By invoking Jefferson as an important patron of the arts, we are also reminded of his intimate relationship with the institution of slavery. And so it feels appropriate to include a song from the Napier/Haydn collection sung from the perspective of a slave, “torn from that lovely shore” of Senegal and taken to the “bitter snow and frost” of Virginia. There has been much debate as to whether "The Slave’s Lament" was in fact written by Robert Burns, and if so, does this rescue the reputation of the beloved Scottish icon who once considered working on a sugar plantation in Jamaica a viable career option? The Slave’s Lament in D minor is a poignant, moving song which at the very least forces us to face the grim realities of the time.
Wherever the Czech composer Jan Ladislav Dussek lived, he had a knack for finding himself ‘in the thick of things,’ a tendency which often resulted in the need to suddenly seek residence elsewhere. It was his close ties to Marie Antoinette and members of the French aristocracy that necessitated his move to London c. 1789, where he lived for (a record) 10 years. He soon became a sought after teacher and pianist, performing a number of times with Haydn at he Solomon subscription concerts, as well as playing an important role in London’s developments in fortepiano design. Like Haydn, Dussek understood fashionable London’s taste for elegance and smooth lyricism as well as catchy tunes, and especially Scottish ones. Op. 20, No. 3, does not directly quote folk music, but we’ve added to our program the middle movement of Dussek’s Sonata Op. 31, No. 3, which is one of many embellished versions of the very popular song "Auld Robin Gray." Written by the Scottish poet Lady Anne Lindsey in 1792, with the original tune by Rev. William Leeves, it is the classic story of a young woman whose young lover goes off to make his fortune only to return and find her married to an older man out of duty to support her parents. All her misfortune is borne with good Scottish fortitude.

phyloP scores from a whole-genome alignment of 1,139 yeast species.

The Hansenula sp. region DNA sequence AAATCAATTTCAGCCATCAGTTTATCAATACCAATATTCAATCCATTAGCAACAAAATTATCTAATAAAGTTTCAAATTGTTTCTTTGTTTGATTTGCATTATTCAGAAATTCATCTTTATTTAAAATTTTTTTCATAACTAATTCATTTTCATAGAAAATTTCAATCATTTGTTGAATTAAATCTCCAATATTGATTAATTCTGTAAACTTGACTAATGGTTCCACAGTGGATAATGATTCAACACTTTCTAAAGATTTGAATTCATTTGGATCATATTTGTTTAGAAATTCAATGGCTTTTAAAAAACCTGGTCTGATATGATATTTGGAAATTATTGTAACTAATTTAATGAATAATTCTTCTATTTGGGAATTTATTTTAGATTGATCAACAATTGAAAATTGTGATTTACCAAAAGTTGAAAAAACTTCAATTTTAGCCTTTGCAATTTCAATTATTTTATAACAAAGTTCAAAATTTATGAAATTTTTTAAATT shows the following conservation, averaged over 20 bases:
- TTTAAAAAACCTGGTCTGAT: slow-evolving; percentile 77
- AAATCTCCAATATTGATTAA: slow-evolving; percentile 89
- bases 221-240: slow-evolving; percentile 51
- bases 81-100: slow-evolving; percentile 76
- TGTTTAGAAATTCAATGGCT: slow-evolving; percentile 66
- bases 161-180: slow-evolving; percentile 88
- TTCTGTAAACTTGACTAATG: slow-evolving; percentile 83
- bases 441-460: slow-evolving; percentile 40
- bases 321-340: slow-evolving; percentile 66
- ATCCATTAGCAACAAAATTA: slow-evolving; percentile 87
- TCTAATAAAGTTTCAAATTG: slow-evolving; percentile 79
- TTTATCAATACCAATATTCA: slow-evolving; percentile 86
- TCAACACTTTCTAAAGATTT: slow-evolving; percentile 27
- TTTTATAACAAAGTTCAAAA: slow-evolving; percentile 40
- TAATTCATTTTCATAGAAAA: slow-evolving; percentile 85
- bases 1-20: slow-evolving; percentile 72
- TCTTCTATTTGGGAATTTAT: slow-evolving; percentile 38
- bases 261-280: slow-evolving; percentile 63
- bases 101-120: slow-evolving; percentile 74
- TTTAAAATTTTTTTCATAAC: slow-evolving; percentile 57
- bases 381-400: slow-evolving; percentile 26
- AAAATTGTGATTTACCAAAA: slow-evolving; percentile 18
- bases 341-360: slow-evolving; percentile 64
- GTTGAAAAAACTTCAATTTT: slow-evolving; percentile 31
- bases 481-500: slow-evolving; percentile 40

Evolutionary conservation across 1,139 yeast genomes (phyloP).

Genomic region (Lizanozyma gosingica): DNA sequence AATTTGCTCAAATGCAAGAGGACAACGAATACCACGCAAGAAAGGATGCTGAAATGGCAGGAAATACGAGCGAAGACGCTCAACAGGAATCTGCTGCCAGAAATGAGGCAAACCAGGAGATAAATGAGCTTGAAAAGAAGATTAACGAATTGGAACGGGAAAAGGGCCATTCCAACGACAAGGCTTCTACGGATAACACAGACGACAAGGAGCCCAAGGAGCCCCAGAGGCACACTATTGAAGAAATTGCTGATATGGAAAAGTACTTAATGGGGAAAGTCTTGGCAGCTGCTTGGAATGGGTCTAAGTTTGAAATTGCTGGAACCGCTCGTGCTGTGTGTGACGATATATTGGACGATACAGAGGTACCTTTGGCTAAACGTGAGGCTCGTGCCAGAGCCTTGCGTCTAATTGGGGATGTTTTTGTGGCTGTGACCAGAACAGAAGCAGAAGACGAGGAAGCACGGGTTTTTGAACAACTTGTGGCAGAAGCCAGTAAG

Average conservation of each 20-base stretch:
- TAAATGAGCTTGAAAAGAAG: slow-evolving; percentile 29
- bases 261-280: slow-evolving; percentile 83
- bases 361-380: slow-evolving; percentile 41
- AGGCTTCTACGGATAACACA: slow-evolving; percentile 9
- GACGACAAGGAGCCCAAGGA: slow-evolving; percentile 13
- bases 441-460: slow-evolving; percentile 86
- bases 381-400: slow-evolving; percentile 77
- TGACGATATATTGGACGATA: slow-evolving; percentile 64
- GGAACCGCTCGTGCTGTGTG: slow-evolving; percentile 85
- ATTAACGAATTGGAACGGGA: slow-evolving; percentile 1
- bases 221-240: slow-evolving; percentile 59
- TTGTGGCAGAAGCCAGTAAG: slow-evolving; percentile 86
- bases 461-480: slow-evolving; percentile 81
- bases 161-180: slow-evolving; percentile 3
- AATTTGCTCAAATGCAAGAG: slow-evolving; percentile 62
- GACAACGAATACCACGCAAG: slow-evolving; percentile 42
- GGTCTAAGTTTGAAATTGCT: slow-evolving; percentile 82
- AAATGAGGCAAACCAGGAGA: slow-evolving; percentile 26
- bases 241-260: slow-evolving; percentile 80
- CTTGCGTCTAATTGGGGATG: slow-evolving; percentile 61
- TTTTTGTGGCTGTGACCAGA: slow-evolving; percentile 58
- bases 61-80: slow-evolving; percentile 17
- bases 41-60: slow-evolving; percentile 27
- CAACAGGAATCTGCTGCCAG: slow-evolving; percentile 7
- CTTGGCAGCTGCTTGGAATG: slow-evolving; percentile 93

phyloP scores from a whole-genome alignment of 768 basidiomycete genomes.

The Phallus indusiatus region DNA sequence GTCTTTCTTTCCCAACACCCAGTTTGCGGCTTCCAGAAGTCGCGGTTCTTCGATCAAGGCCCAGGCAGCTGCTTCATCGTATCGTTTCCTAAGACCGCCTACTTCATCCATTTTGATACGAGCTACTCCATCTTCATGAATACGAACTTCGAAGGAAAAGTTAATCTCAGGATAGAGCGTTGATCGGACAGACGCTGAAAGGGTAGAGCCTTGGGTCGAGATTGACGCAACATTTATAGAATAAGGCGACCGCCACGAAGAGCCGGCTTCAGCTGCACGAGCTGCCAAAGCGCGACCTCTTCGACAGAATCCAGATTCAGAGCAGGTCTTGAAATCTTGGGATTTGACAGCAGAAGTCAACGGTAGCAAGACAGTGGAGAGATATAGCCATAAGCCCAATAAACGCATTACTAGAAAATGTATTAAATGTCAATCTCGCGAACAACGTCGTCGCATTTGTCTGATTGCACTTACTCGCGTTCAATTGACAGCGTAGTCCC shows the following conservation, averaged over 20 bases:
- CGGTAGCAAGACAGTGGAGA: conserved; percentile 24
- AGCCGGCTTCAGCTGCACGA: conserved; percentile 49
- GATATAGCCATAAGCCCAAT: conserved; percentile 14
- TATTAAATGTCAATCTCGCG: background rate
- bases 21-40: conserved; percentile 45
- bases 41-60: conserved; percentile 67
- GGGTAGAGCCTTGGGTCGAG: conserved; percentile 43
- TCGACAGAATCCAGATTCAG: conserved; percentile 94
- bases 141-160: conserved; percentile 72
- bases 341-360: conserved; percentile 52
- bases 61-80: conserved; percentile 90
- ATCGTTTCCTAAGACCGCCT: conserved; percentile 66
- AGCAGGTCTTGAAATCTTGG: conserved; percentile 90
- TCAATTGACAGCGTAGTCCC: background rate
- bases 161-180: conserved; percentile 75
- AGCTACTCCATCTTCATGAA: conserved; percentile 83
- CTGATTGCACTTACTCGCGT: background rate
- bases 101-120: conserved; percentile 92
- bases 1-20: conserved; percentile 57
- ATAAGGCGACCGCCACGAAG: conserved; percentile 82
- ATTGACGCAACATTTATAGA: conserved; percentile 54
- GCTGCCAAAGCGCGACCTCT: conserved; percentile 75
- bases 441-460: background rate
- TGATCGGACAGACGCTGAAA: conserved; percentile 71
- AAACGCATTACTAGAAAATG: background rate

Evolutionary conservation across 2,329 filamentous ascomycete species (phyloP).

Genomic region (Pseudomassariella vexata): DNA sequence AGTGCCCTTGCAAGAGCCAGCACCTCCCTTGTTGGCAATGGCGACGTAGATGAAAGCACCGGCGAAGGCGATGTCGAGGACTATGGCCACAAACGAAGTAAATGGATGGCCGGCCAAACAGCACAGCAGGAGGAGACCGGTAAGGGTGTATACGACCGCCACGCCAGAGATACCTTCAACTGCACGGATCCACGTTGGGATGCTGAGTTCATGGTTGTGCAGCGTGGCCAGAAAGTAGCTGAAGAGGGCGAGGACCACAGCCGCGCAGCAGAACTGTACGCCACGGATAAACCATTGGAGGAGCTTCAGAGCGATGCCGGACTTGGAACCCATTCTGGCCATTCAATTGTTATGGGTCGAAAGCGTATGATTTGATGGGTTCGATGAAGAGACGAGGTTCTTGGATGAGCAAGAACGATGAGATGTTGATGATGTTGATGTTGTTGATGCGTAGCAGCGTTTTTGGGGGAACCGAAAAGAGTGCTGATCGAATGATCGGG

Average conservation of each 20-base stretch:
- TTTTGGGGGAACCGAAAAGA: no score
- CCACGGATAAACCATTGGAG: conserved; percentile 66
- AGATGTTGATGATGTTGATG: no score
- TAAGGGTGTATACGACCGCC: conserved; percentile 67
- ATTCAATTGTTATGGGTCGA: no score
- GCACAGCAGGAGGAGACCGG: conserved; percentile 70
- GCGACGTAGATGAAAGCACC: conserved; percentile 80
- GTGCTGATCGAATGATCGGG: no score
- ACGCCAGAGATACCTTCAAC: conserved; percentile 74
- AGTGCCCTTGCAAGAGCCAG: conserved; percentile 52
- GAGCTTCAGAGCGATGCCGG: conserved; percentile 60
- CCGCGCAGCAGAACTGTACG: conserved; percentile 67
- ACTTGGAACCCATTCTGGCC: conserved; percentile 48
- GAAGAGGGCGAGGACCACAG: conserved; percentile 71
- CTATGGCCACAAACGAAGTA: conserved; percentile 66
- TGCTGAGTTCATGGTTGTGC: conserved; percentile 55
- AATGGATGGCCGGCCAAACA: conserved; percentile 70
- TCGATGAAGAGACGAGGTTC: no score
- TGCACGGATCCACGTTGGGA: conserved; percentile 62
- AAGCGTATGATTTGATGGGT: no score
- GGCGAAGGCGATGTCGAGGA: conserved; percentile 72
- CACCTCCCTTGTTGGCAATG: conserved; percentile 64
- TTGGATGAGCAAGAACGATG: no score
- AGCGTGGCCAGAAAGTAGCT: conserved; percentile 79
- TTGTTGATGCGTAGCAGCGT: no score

While not in keeping with the more antiquarian approach to the national Scottish song tradition, elaborate instrumental arrangements and settings were also very much in vogue. Beethoven (and Haydn in his later settings for Thompson) took this approach with fully realized keyboard parts and a very active violin and cello. You may recognize the tune from "O! Can Ye Sew Cushions?" transformed into "Oh Sweet Were the Hours," which with its chorus of “wine, wine, wine” is clearly no longer a lullaby. "Oh How Can I be Blythe and Glad?" comes from Robert Burns' poem of 1788, "The bonnie lad that’s far awa'." Beethoven gives it a fairly rollicking setting as the lover sings how “winter winds and driving snow “are nothing to her “tears of joy when he comes home.”
The concert will be introduced by beloved Chapel Hill resident and longtime friend* of Baroque & Beyond, and soprano, Florence Peacock. She will sing Malotte’s "The Lord's Prayer."
Sunday, Oct. 9th at 3:00pm
A Grand Entertainment of Vocal and Instrumental Musick: Piano Trios, Scotch Songs, and More
Single tickets $25
Purchase online or at the door.
Florence Peacock, soprano
Tamsin Simmill, mezzo soprano
Leah Peroutka, violin
Stephanie Vial, cello
John O’Brien, fortepiano
*10/6/22: We had erroneously listed Florence Peacock as the founder of Baroque & Beyond.